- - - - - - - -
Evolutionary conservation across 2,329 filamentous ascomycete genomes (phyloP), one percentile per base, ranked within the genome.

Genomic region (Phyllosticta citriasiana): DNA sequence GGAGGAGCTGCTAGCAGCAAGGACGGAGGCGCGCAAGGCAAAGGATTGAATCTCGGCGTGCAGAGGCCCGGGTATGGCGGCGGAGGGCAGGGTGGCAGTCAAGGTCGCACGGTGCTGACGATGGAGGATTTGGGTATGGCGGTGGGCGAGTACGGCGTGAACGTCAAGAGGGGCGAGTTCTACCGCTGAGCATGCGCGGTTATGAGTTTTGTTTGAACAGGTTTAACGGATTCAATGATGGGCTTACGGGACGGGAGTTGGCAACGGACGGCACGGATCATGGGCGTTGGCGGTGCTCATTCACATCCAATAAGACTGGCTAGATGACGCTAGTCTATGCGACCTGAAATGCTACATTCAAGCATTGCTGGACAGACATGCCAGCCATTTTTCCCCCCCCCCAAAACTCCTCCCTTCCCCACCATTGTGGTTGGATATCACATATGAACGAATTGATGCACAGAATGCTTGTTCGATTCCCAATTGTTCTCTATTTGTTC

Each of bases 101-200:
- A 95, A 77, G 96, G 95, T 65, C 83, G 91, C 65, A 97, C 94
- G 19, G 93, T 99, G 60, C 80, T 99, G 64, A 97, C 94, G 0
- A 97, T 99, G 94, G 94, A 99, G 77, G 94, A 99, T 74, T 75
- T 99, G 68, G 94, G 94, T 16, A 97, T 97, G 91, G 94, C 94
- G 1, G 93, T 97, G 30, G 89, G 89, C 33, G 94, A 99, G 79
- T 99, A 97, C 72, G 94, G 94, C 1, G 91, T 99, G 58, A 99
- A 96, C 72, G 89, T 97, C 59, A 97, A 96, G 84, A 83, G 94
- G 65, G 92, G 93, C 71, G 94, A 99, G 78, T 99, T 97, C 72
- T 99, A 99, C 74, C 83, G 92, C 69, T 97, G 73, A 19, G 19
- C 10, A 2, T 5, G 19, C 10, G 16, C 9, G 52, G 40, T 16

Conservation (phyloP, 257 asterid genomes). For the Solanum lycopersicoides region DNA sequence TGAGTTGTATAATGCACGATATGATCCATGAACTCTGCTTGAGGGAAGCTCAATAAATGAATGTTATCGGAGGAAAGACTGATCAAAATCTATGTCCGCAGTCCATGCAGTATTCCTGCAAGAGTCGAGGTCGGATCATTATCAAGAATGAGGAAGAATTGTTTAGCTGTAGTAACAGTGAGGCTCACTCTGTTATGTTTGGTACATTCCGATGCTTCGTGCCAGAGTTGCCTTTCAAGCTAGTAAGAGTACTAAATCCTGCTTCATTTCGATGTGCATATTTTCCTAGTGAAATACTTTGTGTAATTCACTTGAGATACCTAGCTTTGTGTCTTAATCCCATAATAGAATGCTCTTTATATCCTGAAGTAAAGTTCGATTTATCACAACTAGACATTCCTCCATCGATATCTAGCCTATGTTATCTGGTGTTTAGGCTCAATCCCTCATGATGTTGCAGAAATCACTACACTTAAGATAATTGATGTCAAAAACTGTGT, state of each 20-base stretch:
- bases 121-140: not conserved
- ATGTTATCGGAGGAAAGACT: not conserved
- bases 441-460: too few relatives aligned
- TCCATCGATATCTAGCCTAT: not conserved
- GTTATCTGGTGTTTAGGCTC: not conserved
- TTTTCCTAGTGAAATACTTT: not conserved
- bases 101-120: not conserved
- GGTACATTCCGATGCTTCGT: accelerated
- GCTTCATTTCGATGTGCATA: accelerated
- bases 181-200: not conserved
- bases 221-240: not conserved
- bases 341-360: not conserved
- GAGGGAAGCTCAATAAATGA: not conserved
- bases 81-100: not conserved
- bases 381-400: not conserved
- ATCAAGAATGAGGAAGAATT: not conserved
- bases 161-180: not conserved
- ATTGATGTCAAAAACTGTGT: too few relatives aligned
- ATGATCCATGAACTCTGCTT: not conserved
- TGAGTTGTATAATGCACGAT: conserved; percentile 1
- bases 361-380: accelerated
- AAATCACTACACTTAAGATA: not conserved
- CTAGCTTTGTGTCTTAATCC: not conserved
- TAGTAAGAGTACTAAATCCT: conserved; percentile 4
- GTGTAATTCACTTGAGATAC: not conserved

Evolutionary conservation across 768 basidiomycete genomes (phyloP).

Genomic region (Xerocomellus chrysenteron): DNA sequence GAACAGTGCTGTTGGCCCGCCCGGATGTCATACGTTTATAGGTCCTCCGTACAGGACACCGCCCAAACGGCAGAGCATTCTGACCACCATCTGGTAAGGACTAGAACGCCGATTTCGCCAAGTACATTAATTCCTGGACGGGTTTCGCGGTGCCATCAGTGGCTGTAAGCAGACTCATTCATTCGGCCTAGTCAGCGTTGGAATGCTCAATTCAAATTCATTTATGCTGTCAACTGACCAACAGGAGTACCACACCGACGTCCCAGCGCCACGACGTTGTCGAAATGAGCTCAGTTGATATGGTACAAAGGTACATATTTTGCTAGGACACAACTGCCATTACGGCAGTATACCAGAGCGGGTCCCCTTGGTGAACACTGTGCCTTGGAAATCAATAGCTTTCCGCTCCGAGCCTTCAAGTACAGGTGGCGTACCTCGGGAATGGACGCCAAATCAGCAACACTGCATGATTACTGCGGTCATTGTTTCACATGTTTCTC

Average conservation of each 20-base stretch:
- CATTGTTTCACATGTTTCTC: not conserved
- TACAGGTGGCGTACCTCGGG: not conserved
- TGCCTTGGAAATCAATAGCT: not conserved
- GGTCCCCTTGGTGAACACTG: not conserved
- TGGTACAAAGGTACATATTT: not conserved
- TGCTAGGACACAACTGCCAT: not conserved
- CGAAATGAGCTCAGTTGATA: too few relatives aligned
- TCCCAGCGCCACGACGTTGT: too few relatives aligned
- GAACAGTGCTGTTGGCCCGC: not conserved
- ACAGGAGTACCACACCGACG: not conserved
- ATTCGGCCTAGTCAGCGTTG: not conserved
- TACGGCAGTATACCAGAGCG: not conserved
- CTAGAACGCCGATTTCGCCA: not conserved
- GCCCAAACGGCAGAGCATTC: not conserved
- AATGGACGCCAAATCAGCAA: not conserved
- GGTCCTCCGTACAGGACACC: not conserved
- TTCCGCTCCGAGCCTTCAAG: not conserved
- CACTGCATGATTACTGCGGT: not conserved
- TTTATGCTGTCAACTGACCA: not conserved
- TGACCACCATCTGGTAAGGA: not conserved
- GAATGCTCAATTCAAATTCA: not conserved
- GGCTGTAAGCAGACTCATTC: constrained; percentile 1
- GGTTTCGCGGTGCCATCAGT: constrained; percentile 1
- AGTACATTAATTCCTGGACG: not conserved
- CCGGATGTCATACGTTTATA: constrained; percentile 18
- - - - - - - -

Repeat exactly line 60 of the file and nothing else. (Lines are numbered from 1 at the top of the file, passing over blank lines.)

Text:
- CACTGCATGATTACTGCGGT: not conserved